Article

Ralph Vaughan Williams

Eric Saylor

in Music

ISBN: 9780199757824
Published online June 2011 | | DOI: http://dx.doi.org/10.1093/obo/9780199757824-0063
Ralph Vaughan Williams

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Ralph Vaughan Williams, O.M. (b. 1872–d. 1958), was the leading English composer of his generation and one of the foremost symphonic composers of the 20th century. Educated at the Royal College of Music and Trinity College, Cambridge, he made significant contributions to every major genre of music; particularly important works include his nine symphonies (the first performances of which span from 1910 to 1958), the Fantasia on a Theme by Thomas Tallis (1910), the ballet Job: A Masque for Dancing (1930), the one-act opera Riders to the Sea (1936), and multiple dramatic settings of John Bunyan’s Pilgrim’s Progress. His tireless promotion of and advocacy for English music and musicians have led to inaccurate assumptions about the parochialism or insularity of his own idiom; however, his distinctive musical voice is increasingly recognized as one of the most original and enduring of the early 20th century. As composer, conductor, teacher, author, lecturer, editor, administrator, and proto-ethnomusicologist, his influence was felt throughout English musical life, and he remains one of that nation’s most popular musicians of all time.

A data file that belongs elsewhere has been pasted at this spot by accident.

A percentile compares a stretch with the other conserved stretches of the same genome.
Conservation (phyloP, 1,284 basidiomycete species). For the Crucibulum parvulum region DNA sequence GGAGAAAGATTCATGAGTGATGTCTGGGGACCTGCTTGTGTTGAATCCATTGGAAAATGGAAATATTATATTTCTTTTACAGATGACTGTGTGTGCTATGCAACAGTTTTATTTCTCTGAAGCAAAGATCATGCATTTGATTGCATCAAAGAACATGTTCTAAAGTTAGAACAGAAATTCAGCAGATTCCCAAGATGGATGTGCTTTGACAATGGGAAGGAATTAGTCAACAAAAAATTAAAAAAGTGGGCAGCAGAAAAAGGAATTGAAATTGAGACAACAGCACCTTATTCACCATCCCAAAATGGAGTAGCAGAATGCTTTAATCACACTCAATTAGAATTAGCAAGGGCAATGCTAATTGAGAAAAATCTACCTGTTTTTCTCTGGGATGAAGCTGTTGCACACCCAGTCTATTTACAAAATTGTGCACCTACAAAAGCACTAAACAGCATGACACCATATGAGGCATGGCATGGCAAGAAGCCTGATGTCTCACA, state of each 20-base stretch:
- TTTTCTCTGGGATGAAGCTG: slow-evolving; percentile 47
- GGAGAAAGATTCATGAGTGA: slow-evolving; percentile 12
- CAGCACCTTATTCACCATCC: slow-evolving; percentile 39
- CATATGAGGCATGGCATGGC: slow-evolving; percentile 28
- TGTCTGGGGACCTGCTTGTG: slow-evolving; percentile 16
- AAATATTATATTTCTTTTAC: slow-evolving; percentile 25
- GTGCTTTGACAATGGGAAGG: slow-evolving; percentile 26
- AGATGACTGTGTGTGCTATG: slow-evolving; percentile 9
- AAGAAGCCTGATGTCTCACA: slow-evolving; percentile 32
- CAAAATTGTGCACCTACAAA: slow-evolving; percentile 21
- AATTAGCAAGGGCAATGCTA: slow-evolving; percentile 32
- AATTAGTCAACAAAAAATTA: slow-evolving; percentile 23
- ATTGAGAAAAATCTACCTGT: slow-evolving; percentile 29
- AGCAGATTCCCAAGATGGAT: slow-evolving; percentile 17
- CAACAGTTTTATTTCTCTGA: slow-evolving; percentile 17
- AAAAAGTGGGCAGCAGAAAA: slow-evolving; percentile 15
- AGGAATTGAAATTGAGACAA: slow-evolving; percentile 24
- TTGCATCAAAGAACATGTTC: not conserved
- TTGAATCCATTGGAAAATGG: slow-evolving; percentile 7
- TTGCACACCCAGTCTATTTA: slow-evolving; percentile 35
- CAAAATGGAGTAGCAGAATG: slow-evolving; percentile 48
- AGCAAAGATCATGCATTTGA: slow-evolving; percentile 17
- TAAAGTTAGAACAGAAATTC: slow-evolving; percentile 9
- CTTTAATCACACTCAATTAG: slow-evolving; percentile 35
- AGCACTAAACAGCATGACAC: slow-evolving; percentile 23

Article.  14252 words. 

Subjects: Music ; Applied Music ; Ethnomusicology ; Music Theory and Analysis ; Musicology and Music History ; Music Education and Pedagogy

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